If you want to know what makes an Eskimo dog so special, just ask Sandy Wingert of Mahoning Township.

"For me, their beauty captured me," said Wingert, who has six Eskimos and has even shown the breed at the prestigious Westminster Dog Show.

"They're intelligent," she continued. "They just want to be with you. They're a good companion dog. They're always willing to please. They want to make you happy."

Wingert hosted a gathering of Eskimo dogs and owners at the Lehigh Canal in Weissport, recently. Attendees were from as far away as New Hampshire and Buffalo, N.Y.

Despite its name, the Eskimo dog is not a product of Alaska.

The breed originated in Germany and is a member of the Spitz family.

Wingert has been raising the white dogs for 11 years.

At the canal, she hosted a picnic for members of the American Eskimo Dog Fanciers Club of Greater Philadelphia. It was the second such event she had hosted.

Eighteen dogs attended the event with their owners, all of them dedicated to the breed.

Charlene Shumaker of Buffalo, N.Y. brought her dog, Eli, which she had named after professional football player Eli Manning. She has been a fan of Eskimos, however, since 1977, which is longer than the New York Giants' quarterback has been alive.

Eli is one of two dogs she owns.

Asked what she likes about Eskimos, she responded, "Their intelligence for sure. Also, the fact that they interact with you. They don't just sit under the porch. They need attention."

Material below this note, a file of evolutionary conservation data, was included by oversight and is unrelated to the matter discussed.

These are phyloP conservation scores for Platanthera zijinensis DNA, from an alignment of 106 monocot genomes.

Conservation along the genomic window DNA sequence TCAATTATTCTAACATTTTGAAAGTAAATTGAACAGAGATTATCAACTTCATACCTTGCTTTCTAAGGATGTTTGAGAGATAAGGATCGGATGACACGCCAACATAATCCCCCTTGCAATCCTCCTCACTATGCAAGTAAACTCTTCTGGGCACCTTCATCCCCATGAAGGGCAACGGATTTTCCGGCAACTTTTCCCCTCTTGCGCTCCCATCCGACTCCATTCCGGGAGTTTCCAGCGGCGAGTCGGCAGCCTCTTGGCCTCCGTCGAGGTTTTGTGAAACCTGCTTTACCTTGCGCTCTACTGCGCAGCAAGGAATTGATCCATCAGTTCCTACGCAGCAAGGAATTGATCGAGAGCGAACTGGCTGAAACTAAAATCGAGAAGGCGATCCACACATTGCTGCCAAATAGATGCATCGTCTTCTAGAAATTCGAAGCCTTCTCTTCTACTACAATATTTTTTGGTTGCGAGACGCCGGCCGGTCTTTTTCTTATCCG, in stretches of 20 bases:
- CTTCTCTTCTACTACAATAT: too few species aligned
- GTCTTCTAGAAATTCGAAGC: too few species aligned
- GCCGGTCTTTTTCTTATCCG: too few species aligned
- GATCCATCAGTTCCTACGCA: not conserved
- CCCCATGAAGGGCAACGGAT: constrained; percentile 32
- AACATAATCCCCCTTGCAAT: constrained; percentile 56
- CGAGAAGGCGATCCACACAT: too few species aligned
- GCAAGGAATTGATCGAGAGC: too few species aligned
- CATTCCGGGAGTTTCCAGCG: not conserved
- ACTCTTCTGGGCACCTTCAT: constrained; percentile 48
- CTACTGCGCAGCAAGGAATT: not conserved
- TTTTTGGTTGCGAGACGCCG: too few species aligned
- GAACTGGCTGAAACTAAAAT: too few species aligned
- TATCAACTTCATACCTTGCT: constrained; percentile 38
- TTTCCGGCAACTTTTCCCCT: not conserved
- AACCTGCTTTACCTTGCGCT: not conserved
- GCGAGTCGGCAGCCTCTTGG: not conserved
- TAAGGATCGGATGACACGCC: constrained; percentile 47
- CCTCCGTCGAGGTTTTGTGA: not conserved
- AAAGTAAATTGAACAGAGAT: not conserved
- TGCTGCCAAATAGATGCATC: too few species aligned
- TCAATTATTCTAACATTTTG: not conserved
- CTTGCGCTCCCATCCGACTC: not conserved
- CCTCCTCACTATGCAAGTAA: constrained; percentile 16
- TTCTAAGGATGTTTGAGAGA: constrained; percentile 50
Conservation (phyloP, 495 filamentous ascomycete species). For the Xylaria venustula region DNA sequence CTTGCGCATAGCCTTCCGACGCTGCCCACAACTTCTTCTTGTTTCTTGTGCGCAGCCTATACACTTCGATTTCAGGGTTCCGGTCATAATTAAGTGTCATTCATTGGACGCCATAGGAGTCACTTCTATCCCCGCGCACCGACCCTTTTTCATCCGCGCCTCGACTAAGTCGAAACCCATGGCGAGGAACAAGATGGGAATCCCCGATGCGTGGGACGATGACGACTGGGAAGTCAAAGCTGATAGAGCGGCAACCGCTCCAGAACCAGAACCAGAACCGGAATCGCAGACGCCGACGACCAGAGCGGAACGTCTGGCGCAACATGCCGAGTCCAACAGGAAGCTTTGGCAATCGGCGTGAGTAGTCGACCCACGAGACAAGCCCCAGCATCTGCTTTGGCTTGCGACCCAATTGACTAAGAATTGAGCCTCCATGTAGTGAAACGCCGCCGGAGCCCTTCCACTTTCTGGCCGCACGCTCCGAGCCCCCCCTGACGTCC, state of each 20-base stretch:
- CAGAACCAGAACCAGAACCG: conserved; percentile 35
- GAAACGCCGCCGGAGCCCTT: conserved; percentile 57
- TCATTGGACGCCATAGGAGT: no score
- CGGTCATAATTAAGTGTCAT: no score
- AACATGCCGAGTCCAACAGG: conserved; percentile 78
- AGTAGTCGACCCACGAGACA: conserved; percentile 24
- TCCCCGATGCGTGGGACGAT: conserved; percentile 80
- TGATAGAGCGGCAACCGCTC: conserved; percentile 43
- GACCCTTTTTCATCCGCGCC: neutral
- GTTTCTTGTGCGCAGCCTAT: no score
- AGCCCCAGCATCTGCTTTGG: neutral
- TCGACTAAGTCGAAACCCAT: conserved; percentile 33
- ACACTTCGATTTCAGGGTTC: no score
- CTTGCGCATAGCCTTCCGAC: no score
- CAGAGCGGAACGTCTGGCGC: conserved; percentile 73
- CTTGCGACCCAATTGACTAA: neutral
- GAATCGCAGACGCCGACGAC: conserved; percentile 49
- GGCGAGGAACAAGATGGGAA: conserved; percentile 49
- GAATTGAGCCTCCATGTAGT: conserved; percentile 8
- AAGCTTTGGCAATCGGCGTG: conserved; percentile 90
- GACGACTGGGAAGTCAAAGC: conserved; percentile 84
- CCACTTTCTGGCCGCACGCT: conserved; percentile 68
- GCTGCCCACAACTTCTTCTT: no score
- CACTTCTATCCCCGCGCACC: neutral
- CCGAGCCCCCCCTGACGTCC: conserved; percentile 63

During the picnic, some of the owners had their dogs perform tricks to show off how well they are trained.

The dogs jumped over hurdles, ran through hoops, stood on their hind legs, and whizzed through obstacle courses.

Wingert explained there are three sizes of Eskimo dogs.

The standard Eskimo is the largest of the breed and generally weighs 30 to 40 pounds fully grown.

The miniature Eskimo weighs about 15 to 20 pounds as an adult dog.

The toy Eskimo weighs only about 10 pounds at its top weight.

Bethany Brenner of Concord, N.H. brought her first Eskimo, Obie, to the picnic. She said when she saw the event was being held, she had to make the trip to Pennsylvania.

"It's fun to see a sea of white," she said.

Brenner has fallen in love with the breed, especially with the "intelligence and fluffiness" of the dogs.

Jim and Ellen Tarantino of Marion Park, Montgomery County, own one dog, Annie, who is 16 1/2 years old.

"We love the looks of the breed," Jim said. "Also, they are smart."

"They've very loyal dogs, they're good watch dogs, and they have don't have doggie odor because they have no oil in their skin," Ellen added.

Breezer, one of Wingert's dogs, had been shown at Westminster. Another, Pixie Dust, was invited to compete at a global showing in Crofts, England four years ago.

The games held at Wingert's picnic were for the dogs that attended.

At the end of the event, the members walked the animals on the tow path of the canal.